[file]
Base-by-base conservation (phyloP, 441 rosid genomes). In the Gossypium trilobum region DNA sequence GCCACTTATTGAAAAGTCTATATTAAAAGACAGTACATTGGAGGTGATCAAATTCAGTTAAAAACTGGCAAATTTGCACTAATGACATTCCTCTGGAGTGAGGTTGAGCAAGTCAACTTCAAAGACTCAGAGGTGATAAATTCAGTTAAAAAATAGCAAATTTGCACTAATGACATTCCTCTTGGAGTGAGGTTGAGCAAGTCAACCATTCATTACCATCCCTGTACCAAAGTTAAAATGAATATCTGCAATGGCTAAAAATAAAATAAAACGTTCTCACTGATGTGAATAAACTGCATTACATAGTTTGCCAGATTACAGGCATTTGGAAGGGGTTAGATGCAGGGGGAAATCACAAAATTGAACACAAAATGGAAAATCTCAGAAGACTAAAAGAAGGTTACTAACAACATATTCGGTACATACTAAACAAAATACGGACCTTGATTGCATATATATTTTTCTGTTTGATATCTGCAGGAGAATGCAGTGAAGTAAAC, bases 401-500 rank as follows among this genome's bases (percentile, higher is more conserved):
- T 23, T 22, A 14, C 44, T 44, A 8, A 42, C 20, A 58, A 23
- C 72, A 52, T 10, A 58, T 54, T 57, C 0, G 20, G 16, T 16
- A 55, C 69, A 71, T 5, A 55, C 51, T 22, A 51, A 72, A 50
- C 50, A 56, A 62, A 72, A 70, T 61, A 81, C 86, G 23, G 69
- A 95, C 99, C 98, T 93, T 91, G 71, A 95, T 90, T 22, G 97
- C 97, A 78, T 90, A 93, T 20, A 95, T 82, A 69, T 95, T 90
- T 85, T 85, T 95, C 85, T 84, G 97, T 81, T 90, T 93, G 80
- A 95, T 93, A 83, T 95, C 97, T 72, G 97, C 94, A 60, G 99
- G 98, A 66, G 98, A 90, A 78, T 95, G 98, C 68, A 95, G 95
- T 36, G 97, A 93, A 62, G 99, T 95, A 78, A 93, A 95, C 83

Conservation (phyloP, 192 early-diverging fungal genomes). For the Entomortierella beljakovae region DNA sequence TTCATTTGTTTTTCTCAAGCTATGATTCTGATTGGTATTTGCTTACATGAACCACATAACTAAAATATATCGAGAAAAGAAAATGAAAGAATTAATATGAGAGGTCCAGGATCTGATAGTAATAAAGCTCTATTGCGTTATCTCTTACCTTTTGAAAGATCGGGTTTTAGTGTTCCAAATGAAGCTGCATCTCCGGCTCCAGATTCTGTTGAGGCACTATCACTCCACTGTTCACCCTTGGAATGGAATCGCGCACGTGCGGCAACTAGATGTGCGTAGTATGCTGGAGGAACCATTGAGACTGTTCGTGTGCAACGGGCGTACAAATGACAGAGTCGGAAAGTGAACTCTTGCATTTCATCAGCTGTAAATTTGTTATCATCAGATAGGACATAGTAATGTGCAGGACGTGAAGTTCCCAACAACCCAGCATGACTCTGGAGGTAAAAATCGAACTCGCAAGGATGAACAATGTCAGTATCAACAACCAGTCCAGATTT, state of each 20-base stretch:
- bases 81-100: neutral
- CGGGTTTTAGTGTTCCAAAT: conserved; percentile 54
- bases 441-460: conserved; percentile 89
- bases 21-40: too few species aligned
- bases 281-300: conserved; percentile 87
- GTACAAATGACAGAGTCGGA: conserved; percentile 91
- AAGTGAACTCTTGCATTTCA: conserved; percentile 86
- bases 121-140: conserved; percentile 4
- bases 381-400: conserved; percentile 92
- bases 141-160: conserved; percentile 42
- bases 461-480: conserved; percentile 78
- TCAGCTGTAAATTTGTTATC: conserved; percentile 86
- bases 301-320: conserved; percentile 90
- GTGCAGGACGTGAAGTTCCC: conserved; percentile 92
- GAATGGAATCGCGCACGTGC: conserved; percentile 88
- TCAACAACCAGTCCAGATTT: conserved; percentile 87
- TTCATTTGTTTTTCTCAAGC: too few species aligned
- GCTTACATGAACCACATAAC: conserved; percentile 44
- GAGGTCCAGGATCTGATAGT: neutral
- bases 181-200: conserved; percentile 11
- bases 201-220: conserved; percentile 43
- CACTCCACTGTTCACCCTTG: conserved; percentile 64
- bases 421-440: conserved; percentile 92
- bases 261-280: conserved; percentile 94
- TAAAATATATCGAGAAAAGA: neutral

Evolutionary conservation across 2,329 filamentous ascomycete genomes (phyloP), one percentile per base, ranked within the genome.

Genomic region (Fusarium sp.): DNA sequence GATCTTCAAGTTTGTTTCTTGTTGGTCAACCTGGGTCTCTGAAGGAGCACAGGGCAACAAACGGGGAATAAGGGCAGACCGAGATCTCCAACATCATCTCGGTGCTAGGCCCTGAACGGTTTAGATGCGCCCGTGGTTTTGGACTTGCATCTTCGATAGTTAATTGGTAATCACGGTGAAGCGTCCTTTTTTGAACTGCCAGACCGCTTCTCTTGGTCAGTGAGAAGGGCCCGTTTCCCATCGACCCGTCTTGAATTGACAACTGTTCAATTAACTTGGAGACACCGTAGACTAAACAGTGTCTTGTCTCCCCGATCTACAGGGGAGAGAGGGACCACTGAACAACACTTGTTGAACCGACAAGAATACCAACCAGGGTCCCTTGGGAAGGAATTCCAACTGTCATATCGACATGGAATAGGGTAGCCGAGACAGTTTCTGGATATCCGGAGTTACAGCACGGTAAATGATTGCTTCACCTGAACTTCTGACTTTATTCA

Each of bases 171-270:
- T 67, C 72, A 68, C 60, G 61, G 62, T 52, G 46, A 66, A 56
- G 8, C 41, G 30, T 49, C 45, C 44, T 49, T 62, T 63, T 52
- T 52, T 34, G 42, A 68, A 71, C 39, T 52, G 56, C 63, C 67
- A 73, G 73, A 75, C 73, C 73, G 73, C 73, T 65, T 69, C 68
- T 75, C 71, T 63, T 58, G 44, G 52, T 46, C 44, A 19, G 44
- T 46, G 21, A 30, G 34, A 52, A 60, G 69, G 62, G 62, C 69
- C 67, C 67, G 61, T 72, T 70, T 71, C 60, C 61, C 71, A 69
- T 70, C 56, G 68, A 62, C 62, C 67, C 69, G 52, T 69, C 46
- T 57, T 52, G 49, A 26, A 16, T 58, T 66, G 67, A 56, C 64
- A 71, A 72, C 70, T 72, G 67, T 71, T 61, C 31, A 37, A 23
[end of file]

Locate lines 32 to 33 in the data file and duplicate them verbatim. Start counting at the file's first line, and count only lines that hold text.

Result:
- bases 181-200: conserved; percentile 11
- bases 201-220: conserved; percentile 43